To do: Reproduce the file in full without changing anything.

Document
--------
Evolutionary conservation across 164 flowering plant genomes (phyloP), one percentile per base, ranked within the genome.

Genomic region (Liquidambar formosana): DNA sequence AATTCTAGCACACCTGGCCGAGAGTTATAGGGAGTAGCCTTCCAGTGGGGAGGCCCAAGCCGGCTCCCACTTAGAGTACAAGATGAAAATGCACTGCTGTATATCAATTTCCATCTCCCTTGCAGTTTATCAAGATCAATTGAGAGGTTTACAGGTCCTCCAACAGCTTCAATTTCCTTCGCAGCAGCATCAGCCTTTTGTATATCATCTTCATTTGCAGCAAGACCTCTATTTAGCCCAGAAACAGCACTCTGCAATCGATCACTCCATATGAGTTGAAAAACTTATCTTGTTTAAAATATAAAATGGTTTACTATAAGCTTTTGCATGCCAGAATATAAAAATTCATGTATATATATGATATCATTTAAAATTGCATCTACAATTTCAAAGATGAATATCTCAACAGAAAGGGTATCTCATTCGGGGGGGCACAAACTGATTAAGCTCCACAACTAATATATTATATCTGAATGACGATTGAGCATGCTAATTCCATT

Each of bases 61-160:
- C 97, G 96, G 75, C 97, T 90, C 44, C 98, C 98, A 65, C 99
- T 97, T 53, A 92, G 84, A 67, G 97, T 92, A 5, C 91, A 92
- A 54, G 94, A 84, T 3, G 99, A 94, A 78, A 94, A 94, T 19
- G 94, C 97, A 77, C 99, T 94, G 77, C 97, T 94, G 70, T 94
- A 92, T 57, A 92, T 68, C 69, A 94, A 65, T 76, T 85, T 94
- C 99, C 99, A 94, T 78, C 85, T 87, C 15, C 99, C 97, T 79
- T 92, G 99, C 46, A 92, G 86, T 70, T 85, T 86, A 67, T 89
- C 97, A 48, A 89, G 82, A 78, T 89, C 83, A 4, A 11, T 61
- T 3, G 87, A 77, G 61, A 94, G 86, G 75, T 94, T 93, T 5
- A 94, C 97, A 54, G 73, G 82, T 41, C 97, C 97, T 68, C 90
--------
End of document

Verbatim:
Evolutionary conservation across 164 flowering plant genomes (phyloP), one percentile per base, ranked within the genome.

Genomic region (Liquidambar formosana): DNA sequence AATTCTAGCACACCTGGCCGAGAGTTATAGGGAGTAGCCTTCCAGTGGGGAGGCCCAAGCCGGCTCCCACTTAGAGTACAAGATGAAAATGCACTGCTGTATATCAATTTCCATCTCCCTTGCAGTTTATCAAGATCAATTGAGAGGTTTACAGGTCCTCCAACAGCTTCAATTTCCTTCGCAGCAGCATCAGCCTTTTGTATATCATCTTCATTTGCAGCAAGACCTCTATTTAGCCCAGAAACAGCACTCTGCAATCGATCACTCCATATGAGTTGAAAAACTTATCTTGTTTAAAATATAAAATGGTTTACTATAAGCTTTTGCATGCCAGAATATAAAAATTCATGTATATATATGATATCATTTAAAATTGCATCTACAATTTCAAAGATGAATATCTCAACAGAAAGGGTATCTCATTCGGGGGGGCACAAACTGATTAAGCTCCACAACTAATATATTATATCTGAATGACGATTGAGCATGCTAATTCCATT

Each of bases 61-160:
- C 97, G 96, G 75, C 97, T 90, C 44, C 98, C 98, A 65, C 99
- T 97, T 53, A 92, G 84, A 67, G 97, T 92, A 5, C 91, A 92
- A 54, G 94, A 84, T 3, G 99, A 94, A 78, A 94, A 94, T 19
- G 94, C 97, A 77, C 99, T 94, G 77, C 97, T 94, G 70, T 94
- A 92, T 57, A 92, T 68, C 69, A 94, A 65, T 76, T 85, T 94
- C 99, C 99, A 94, T 78, C 85, T 87, C 15, C 99, C 97, T 79
- T 92, G 99, C 46, A 92, G 86, T 70, T 85, T 86, A 67, T 89
- C 97, A 48, A 89, G 82, A 78, T 89, C 83, A 4, A 11, T 61
- T 3, G 87, A 77, G 61, A 94, G 86, G 75, T 94, T 93, T 5
- A 94, C 97, A 54, G 73, G 82, T 41, C 97, C 97, T 68, C 90